Monday, November 7, 2022

Rue didn’t smile for 3 days when Holly and Doug first met her in China, and she didn’t speak until she was on the airplane home from China, Holly says. After that though, she has not stopped doing either. Holly says “Rue is just a delight. She is so big and vivacious. She takes over a room. She is spicy, has a great sense of humor, and is so loving.” Every day she tells Holly that she loves her. She is also athletic, and especially loves swimming, biking and more recently, golf.  She loves arts and crafts, reading, storytelling and hanging out with her sisters, ages 12 and 15, who she thinks are cool. 


“Barker was amazing,” say Holly. “Everyone there is so nice and helpful.  We have felt very connected to Barker.” In fact, after their own positive experience, Holly and Doug highly recommended Barker to Holly’s brother and his wife, and they also adopted a child through Barker.  Now Rue has a cousin, Lucy, one year younger, who was also born in China, and lives an hour away.  The cousins see each other often.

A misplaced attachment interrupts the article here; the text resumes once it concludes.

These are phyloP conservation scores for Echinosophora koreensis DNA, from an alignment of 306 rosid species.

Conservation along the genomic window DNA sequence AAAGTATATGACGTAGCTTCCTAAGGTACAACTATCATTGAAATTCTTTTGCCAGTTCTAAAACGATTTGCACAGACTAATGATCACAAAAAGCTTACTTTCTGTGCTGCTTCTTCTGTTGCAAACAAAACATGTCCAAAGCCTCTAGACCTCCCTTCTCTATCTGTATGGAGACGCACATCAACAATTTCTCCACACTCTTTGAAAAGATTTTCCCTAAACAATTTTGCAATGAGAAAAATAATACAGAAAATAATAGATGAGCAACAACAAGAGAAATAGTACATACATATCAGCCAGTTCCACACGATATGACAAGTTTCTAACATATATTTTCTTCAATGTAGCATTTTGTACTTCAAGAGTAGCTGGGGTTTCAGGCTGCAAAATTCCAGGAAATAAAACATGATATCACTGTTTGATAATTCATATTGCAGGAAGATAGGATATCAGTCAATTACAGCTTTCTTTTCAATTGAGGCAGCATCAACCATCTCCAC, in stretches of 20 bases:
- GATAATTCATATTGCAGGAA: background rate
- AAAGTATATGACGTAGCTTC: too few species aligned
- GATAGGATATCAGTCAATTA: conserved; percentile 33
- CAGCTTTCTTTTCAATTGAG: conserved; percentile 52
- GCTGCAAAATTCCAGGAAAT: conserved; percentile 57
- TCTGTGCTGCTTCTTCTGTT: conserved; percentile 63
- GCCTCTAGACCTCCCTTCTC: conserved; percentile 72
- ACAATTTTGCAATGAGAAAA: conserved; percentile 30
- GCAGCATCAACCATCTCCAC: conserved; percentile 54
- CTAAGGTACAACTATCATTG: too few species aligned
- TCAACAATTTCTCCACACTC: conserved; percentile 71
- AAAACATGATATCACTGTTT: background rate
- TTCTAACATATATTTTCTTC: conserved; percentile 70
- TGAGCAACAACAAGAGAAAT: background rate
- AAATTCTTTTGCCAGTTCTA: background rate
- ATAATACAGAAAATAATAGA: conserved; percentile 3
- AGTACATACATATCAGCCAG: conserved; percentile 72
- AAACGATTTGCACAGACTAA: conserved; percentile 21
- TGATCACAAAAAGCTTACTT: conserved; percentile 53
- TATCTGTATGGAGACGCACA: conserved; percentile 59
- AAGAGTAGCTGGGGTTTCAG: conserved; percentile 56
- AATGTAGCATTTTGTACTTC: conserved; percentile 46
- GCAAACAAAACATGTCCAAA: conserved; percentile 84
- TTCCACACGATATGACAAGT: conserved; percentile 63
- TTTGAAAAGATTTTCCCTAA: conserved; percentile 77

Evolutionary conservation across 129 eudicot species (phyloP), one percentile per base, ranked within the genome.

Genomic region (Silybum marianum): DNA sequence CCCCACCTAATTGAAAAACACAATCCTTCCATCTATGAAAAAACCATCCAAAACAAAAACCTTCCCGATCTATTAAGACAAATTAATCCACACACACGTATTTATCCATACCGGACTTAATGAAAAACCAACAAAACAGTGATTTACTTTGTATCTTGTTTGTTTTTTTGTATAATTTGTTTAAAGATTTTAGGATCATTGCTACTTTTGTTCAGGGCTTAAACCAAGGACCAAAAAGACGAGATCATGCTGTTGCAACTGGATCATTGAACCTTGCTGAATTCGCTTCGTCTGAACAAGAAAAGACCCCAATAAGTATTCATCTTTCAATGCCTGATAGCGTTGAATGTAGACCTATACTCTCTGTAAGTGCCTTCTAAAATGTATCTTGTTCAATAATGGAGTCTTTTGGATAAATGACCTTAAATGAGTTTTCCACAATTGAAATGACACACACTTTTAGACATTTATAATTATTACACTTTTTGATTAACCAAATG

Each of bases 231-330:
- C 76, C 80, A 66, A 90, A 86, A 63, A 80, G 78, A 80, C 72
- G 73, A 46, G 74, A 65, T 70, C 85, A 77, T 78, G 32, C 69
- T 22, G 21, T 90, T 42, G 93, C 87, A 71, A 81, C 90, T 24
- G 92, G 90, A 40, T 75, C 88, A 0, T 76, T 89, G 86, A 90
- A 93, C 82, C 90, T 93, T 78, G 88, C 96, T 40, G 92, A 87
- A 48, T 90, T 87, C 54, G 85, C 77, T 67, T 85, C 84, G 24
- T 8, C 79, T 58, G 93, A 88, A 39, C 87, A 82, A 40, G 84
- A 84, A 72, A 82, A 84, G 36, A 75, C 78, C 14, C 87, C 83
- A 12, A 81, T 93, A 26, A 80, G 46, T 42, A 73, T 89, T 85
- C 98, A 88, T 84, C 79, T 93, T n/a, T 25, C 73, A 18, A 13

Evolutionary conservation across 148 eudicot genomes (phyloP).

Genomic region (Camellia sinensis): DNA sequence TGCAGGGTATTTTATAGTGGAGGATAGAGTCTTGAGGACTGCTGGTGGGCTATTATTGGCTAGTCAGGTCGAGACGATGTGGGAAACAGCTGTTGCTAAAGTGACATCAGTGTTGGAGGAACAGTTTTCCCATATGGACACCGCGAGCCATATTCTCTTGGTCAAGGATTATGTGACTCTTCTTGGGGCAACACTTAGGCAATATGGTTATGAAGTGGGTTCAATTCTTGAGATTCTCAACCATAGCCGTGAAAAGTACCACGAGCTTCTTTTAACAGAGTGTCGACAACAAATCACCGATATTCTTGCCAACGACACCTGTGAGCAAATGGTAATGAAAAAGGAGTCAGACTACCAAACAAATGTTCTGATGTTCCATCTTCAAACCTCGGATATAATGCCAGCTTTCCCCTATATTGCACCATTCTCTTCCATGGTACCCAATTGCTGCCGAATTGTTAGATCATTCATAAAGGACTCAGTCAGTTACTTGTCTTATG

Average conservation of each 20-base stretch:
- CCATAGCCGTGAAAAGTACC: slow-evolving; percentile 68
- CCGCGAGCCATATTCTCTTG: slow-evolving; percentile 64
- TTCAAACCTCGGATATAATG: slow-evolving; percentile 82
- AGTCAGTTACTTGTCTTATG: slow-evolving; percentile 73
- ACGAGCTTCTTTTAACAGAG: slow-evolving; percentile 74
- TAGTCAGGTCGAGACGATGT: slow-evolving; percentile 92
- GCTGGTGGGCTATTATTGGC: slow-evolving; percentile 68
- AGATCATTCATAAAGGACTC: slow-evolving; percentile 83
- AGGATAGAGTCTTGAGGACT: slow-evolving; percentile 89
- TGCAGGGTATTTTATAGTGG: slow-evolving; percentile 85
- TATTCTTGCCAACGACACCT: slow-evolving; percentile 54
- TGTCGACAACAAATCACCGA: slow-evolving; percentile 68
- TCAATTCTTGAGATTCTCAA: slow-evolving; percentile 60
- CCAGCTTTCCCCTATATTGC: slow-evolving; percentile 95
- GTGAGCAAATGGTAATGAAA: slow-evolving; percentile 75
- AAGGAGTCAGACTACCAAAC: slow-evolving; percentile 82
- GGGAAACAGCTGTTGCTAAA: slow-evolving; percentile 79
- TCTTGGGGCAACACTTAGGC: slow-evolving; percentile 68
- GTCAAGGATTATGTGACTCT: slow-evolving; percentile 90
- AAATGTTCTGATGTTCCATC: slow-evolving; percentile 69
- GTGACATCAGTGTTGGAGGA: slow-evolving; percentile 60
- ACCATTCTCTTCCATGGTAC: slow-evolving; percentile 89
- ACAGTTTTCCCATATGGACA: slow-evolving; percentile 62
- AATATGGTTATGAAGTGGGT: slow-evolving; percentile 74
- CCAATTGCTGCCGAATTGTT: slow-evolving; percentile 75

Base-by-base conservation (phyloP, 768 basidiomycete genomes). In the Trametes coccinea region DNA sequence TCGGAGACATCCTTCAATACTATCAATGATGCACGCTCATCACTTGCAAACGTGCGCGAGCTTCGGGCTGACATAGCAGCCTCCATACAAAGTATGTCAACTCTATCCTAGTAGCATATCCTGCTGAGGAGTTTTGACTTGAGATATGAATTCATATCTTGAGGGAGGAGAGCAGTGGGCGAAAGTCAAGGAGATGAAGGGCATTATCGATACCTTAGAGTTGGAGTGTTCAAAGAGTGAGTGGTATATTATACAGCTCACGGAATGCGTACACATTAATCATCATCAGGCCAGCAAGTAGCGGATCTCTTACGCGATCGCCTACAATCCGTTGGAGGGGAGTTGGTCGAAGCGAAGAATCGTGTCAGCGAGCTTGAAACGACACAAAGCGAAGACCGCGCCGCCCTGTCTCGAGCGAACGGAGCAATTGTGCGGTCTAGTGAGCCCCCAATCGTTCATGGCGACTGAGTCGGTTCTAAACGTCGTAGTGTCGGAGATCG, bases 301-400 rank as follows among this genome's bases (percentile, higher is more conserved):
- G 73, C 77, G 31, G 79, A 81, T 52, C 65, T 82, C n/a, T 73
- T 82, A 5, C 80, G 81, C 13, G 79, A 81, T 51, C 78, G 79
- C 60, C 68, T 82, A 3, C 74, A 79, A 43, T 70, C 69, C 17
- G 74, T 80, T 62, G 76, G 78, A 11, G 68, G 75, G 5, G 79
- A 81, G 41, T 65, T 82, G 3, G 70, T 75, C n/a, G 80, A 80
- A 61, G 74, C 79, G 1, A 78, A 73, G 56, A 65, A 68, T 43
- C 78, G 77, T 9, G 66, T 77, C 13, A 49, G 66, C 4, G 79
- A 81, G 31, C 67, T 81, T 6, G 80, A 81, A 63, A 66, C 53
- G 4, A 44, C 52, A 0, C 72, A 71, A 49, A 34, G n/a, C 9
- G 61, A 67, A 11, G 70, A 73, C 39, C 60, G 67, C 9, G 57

Holly and Doug have stayed connected to Barker and the adoption community.  Including their 2 other adopted children from China and South Korea, they have formed an adoption community in Omahawith families of adopted children from Guanji Province, China, where Rue is from, Latvia and Russia. They meet multiple times a year for Lunar New Year, play dates and potluck suppers. Rue’s school is International Baccalaureate (IB) accredited, and 35% of students are of Asian descent. Rue and the family feel completely welcome and included.


Holly and Doug have also become advocates for children with special needs. When children ask Rue about her prosthetic arm, Holly can step in to gently respond, but Rue is usually comfortable responding herself.  Much more often, the kids just start playing. The family has also become supportive of the Lucky Fin Project, a non-profit organization “celebrating the wonderfully made, one ‘Lucky Fin’ at a time”, which provides medical information, resources, and education on limb differences.  “A child being born with a limb difference is not tragic. It’s extremely important to show our children how capable & wonderfully made they are. If we treat them as flawed or limited that is who they will believe themselves to be- and that would be the tragedy”, Molly Stapelman, founder.


Well said Molly, and thank you, Holly and Doug, for what you do for the adoption and special needs communities. And to Rue, we can’t wait to see what you are up to the next time we check in with your mom.  We are here for you all, always.